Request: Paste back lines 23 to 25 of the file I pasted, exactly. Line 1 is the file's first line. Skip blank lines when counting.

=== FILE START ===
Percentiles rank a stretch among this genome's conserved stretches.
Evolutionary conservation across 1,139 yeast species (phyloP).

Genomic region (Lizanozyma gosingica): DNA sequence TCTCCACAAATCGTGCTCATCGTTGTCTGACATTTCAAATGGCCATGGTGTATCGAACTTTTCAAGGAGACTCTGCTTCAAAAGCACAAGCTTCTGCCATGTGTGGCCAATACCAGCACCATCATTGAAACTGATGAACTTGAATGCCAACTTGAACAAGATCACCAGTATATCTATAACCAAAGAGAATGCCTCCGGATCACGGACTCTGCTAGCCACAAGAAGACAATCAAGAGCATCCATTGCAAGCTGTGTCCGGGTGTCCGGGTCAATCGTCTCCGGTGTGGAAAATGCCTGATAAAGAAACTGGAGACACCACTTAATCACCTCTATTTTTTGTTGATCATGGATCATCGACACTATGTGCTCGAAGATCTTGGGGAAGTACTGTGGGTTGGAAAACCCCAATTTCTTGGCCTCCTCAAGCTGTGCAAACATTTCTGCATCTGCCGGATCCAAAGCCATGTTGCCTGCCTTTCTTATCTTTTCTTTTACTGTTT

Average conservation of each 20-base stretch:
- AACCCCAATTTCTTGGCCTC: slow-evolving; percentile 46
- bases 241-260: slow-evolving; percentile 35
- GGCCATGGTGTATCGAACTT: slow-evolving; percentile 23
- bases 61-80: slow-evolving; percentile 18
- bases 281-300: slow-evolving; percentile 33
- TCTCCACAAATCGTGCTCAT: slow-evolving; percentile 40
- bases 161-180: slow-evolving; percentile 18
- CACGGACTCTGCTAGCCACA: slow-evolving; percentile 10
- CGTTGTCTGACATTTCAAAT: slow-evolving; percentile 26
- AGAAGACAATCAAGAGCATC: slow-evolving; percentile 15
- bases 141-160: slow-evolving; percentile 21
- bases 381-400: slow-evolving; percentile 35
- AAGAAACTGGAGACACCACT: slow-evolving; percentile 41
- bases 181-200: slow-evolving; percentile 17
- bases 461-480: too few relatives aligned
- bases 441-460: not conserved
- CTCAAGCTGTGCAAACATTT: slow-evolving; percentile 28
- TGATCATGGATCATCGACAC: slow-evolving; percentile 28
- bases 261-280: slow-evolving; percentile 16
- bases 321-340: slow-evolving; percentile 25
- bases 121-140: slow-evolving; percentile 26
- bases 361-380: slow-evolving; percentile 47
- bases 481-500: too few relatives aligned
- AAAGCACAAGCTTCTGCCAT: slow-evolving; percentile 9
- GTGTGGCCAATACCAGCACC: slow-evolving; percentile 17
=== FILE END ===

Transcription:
- bases 261-280: slow-evolving; percentile 16
- bases 321-340: slow-evolving; percentile 25
- bases 121-140: slow-evolving; percentile 26